Most of the Missouri River is now below flood stage and a rapid return to near normal levels is working its way east across the state.
Experienced river runners have already returned to what is by a wide margin the state’s largest body of water. It shouldn’t be too much longer before more cautious boaters can join them.
The term “cautious boater” is open to interpretation. My daughter, her husband and several of their friends think nothing of plying the Big Muddy in small canoes.
So far none of them have had any serious problems, and, neither did most of the untold number of people who’ve been traveling up and down the river in canoes, kayaks and rafts for thousands of years.
Although my own ongoing love affair with canoes began when my dad and I built one out of a mail-order kit while I was in high school, nothing short of a life or death emergency would get me out in the main channel of the Missouri River in one.
Although both my boat and its motor are smaller, I agree with an overwhelming majority of the men and women who fish the river for fun or profit.
Most of them opt for wide-bodied flat-bottomed boats at least 18 feet long, powered by outboards rated at well over 100 horsepower.
No matter what style of boat you favor, finding a place to launch it isn’t difficult.
The Missouri Department of Conservation publishes a three-brochure set that covers the upper, middle and lower thirds of the river.
The brochures mark the approximate locations of boat ramps along the entire length of the river from where it enters the state’s northwest corner to its mouth near St. Louis.
My only criticism of the publications is that they make no written differentiation between ramps directly on the river, ramps near the mouths of tributaries and ramps so far up tributaries that using them to access the river would be impractical.
That’s a potential problem for boaters who find launching and loading boats perpendicular to the river’s swift current frustratingly difficult.
Fortunately, it’s an easy problem to solve because areas of interest can be researched individually at mdc.mo.gov.
Trophy blue catfish are one of the river’s main attractions and for good reason.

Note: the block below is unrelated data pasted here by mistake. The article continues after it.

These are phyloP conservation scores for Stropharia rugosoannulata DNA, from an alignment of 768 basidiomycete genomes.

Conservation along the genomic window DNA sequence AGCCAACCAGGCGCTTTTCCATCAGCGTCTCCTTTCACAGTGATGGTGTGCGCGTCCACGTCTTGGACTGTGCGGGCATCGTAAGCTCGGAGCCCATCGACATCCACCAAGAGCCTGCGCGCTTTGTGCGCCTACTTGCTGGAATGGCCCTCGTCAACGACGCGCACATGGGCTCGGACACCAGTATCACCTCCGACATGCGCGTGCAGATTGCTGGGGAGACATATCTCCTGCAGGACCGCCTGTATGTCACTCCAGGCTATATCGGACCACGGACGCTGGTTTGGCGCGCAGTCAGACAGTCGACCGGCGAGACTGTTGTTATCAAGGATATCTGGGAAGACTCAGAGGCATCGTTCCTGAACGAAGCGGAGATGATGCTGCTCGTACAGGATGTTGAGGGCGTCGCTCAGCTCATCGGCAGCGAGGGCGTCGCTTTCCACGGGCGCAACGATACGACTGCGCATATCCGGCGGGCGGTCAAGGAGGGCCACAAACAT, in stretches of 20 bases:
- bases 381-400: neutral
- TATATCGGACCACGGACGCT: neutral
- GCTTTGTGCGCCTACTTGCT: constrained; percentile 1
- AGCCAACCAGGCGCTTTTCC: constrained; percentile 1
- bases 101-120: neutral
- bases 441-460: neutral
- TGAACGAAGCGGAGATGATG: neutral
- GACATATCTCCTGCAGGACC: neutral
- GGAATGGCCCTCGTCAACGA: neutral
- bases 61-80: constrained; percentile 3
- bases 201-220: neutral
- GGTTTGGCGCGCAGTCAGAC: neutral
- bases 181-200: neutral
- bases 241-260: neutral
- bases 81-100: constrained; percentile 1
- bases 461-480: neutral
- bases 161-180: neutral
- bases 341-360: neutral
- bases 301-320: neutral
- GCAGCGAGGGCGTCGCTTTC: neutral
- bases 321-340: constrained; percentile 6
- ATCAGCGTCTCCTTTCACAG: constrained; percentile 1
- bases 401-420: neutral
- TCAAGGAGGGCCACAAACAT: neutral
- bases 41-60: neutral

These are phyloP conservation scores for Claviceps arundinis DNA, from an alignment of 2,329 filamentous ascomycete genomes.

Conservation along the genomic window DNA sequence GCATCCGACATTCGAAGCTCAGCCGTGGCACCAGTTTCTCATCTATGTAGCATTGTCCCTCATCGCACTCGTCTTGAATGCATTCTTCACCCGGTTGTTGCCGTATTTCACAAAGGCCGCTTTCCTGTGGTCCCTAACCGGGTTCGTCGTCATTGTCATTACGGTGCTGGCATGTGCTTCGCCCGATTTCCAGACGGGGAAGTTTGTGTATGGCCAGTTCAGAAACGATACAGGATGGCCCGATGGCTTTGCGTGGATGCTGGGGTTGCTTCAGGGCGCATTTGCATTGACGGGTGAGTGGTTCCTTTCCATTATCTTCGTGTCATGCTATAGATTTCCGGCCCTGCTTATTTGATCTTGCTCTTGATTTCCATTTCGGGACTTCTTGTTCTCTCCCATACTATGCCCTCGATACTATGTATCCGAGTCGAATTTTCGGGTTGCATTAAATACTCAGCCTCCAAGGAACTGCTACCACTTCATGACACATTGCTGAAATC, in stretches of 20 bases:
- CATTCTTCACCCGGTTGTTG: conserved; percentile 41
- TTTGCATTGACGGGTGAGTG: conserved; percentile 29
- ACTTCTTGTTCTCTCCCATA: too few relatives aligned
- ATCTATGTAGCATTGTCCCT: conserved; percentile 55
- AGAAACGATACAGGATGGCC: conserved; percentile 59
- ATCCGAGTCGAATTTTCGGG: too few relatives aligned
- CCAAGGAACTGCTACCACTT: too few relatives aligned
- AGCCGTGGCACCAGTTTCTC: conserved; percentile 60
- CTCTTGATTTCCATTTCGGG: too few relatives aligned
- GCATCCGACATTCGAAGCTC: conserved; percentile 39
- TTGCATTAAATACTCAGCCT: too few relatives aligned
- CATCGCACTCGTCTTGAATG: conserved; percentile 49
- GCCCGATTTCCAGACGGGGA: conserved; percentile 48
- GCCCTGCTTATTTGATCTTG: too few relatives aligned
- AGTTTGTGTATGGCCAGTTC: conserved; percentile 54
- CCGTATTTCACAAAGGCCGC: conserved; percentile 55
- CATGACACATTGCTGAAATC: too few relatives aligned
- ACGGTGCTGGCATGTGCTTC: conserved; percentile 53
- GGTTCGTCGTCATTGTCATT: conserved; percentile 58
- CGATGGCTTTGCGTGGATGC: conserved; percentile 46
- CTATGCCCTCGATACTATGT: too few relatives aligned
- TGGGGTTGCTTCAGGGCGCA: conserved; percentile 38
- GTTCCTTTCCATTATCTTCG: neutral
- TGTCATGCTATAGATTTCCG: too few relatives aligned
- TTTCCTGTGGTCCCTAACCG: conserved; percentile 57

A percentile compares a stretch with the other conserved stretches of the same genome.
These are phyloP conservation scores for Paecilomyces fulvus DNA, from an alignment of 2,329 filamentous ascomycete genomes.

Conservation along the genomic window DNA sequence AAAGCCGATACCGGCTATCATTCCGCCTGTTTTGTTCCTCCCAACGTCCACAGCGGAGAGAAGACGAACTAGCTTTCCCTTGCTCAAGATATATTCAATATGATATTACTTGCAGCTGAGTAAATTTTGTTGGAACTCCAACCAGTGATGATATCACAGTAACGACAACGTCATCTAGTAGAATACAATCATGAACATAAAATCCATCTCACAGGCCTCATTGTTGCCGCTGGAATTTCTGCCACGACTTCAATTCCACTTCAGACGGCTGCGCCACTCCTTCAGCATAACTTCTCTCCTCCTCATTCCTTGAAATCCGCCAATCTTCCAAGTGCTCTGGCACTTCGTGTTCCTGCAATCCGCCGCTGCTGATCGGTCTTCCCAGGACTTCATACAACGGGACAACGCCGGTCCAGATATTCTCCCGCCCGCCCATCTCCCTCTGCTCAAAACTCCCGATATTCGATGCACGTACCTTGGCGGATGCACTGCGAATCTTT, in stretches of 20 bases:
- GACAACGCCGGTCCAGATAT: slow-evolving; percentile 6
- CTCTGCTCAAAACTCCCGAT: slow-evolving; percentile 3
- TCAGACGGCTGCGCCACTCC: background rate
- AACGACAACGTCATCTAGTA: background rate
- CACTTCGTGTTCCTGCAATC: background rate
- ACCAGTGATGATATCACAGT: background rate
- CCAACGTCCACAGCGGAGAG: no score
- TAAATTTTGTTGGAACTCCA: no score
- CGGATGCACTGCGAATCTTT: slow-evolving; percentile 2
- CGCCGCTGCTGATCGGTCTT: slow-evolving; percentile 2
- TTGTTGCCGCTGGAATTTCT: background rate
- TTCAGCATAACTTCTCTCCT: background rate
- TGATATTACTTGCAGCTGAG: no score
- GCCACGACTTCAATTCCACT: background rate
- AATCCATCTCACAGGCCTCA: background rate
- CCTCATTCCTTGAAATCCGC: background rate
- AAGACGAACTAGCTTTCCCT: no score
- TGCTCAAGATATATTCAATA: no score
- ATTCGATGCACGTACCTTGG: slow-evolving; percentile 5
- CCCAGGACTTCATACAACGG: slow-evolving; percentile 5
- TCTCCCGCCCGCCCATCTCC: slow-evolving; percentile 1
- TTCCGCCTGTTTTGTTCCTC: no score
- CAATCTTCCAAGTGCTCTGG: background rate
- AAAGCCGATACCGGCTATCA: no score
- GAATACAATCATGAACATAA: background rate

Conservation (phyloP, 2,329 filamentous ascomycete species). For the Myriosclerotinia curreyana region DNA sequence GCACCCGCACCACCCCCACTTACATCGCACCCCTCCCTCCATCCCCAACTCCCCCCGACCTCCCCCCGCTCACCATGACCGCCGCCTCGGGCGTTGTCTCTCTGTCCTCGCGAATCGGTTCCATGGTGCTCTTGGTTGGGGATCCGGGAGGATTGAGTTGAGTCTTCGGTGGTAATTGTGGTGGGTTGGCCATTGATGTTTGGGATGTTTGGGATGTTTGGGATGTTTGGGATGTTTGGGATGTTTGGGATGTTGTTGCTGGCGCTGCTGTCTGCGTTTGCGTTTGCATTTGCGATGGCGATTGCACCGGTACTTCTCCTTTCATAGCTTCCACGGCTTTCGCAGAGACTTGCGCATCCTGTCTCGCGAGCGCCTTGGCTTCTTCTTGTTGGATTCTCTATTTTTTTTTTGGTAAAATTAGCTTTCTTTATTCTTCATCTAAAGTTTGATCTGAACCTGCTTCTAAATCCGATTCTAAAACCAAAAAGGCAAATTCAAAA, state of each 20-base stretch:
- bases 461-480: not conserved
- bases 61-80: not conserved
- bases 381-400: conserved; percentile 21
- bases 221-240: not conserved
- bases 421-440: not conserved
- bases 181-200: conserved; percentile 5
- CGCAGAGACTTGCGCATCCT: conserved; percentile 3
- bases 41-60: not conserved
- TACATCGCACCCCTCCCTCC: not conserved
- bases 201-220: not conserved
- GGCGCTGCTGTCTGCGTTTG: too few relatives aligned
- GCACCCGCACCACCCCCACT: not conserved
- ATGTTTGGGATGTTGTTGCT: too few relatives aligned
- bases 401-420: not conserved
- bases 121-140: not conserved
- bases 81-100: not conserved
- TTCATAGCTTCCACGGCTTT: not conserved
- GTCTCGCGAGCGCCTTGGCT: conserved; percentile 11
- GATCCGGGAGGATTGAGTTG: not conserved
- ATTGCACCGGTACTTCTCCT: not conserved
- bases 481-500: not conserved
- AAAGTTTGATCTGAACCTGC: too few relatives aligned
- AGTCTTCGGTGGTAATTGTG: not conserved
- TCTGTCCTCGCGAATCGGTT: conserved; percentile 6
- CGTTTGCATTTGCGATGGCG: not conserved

While the state’s portion of the Mississippi River is a better bet for setting an all-tackle world record, there are enough scale-straining blues in the lower third of the Missouri River to satisfy almost anyone.
While we’re on the subject of catfish big enough to strain scales, whopper flatheads lurk beneath log jams and near the mouths of tributaries from the Iowa state line to St. Louis.
Most flatheads are caught on set lines, but that’s only because more fishermen haven’t discovered how much fun they are on rod and reel.
I’d be foolish not to mention channel cats because both the quantity and the quality of the state’s most popular catfish species to be found just about anywhere along the Missouri River these days has few equals.
It’s certainly worth noting that “just about anywhere” includes thousands of places where fishing from the bank is every bit as productive as fishing from a boat.
Fishing isn’t the only fun thing to do along the Missouri River.
No event since channelization began in earnest in the early years of the 20th century has done more to alter the general public’s ability to explore both the river itself and the land beside it than the Great Flood of 1993.
As a direct result of the Missouri River’s awe-inspiring demonstration of its ability to temporarily reclaim its corridor, the federal government purchased tens of thousands of acres of flood-prone land, cut the intervening dikes and allowed nature to take its course.
Some of this now-public property is administered by the Missouri Department of Conservation, but along the final 367 miles of the river between Kansas City and St. Louis, a lot of it has become the U.S. Fish and Wildlife Service’s Big Muddy National Fish and Wildlife Refuge.
The refuge consists of 11 separate blocks, some of which are accessible by land and others only via the river.
All of them provide opportunities for outdoor activities including, hiking, birdwatching, photography and — yes — hunting.
Camping is prohibited on the refuge, but camping on sandbars below the normal high water is under state control and is usually allowed.
One possible activity that occurred to me immediately after the refuge began taking shape in the fall of 1994 is hunting for artifacts left behind by the more than 150 19th century steamboats that succumbed to the river’s then numerous shoals and snags.
You may agree that finding physical evidence of the river’s commercial history would be fun, but both of us need to keep in mind that removing artifacts of any kind is illegal. Photographing them in place, on the other hand, is not.
For more information on both the refuge in general and on its specific blocks, see fws.gov/refuge/Big—Muddy.